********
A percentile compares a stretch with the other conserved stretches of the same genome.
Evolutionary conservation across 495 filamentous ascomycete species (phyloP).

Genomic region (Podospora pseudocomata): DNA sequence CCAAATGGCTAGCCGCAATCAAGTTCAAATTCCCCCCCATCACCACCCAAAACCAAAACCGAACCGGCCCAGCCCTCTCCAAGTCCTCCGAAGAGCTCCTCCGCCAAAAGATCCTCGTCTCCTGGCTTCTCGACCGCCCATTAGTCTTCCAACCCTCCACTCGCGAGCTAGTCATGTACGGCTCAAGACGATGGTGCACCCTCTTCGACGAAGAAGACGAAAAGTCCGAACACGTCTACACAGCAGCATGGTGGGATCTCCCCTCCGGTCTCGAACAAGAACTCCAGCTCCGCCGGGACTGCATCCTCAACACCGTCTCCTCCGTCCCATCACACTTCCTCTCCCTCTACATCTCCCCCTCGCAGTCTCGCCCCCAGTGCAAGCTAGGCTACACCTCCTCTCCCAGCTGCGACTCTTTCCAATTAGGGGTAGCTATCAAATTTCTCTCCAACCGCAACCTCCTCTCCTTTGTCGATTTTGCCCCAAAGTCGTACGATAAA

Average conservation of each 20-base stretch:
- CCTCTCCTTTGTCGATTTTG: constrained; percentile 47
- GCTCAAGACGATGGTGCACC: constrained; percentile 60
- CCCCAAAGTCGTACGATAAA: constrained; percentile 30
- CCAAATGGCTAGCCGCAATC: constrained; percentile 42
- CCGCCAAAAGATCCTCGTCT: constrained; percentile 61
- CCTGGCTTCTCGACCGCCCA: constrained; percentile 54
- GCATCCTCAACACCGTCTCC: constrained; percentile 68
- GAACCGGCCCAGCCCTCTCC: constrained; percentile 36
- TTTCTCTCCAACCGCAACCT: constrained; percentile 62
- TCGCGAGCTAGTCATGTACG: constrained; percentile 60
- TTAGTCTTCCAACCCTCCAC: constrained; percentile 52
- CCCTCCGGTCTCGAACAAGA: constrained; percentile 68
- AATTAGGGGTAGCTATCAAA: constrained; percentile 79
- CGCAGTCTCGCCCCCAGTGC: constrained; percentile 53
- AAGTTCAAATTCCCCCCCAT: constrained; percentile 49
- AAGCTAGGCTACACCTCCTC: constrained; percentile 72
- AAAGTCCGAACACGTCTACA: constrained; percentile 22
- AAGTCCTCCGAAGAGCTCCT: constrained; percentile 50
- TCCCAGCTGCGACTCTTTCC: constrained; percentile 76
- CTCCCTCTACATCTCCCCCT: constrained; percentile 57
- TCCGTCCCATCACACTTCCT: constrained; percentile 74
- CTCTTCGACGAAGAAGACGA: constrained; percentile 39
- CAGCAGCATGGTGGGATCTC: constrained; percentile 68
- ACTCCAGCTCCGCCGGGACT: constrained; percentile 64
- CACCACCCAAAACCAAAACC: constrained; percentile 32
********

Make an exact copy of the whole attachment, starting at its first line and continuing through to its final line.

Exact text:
A percentile compares a stretch with the other conserved stretches of the same genome.
Evolutionary conservation across 495 filamentous ascomycete species (phyloP).

Genomic region (Podospora pseudocomata): DNA sequence CCAAATGGCTAGCCGCAATCAAGTTCAAATTCCCCCCCATCACCACCCAAAACCAAAACCGAACCGGCCCAGCCCTCTCCAAGTCCTCCGAAGAGCTCCTCCGCCAAAAGATCCTCGTCTCCTGGCTTCTCGACCGCCCATTAGTCTTCCAACCCTCCACTCGCGAGCTAGTCATGTACGGCTCAAGACGATGGTGCACCCTCTTCGACGAAGAAGACGAAAAGTCCGAACACGTCTACACAGCAGCATGGTGGGATCTCCCCTCCGGTCTCGAACAAGAACTCCAGCTCCGCCGGGACTGCATCCTCAACACCGTCTCCTCCGTCCCATCACACTTCCTCTCCCTCTACATCTCCCCCTCGCAGTCTCGCCCCCAGTGCAAGCTAGGCTACACCTCCTCTCCCAGCTGCGACTCTTTCCAATTAGGGGTAGCTATCAAATTTCTCTCCAACCGCAACCTCCTCTCCTTTGTCGATTTTGCCCCAAAGTCGTACGATAAA

Average conservation of each 20-base stretch:
- CCTCTCCTTTGTCGATTTTG: constrained; percentile 47
- GCTCAAGACGATGGTGCACC: constrained; percentile 60
- CCCCAAAGTCGTACGATAAA: constrained; percentile 30
- CCAAATGGCTAGCCGCAATC: constrained; percentile 42
- CCGCCAAAAGATCCTCGTCT: constrained; percentile 61
- CCTGGCTTCTCGACCGCCCA: constrained; percentile 54
- GCATCCTCAACACCGTCTCC: constrained; percentile 68
- GAACCGGCCCAGCCCTCTCC: constrained; percentile 36
- TTTCTCTCCAACCGCAACCT: constrained; percentile 62
- TCGCGAGCTAGTCATGTACG: constrained; percentile 60
- TTAGTCTTCCAACCCTCCAC: constrained; percentile 52
- CCCTCCGGTCTCGAACAAGA: constrained; percentile 68
- AATTAGGGGTAGCTATCAAA: constrained; percentile 79
- CGCAGTCTCGCCCCCAGTGC: constrained; percentile 53
- AAGTTCAAATTCCCCCCCAT: constrained; percentile 49
- AAGCTAGGCTACACCTCCTC: constrained; percentile 72
- AAAGTCCGAACACGTCTACA: constrained; percentile 22
- AAGTCCTCCGAAGAGCTCCT: constrained; percentile 50
- TCCCAGCTGCGACTCTTTCC: constrained; percentile 76
- CTCCCTCTACATCTCCCCCT: constrained; percentile 57
- TCCGTCCCATCACACTTCCT: constrained; percentile 74
- CTCTTCGACGAAGAAGACGA: constrained; percentile 39
- CAGCAGCATGGTGGGATCTC: constrained; percentile 68
- ACTCCAGCTCCGCCGGGACT: constrained; percentile 64
- CACCACCCAAAACCAAAACC: constrained; percentile 32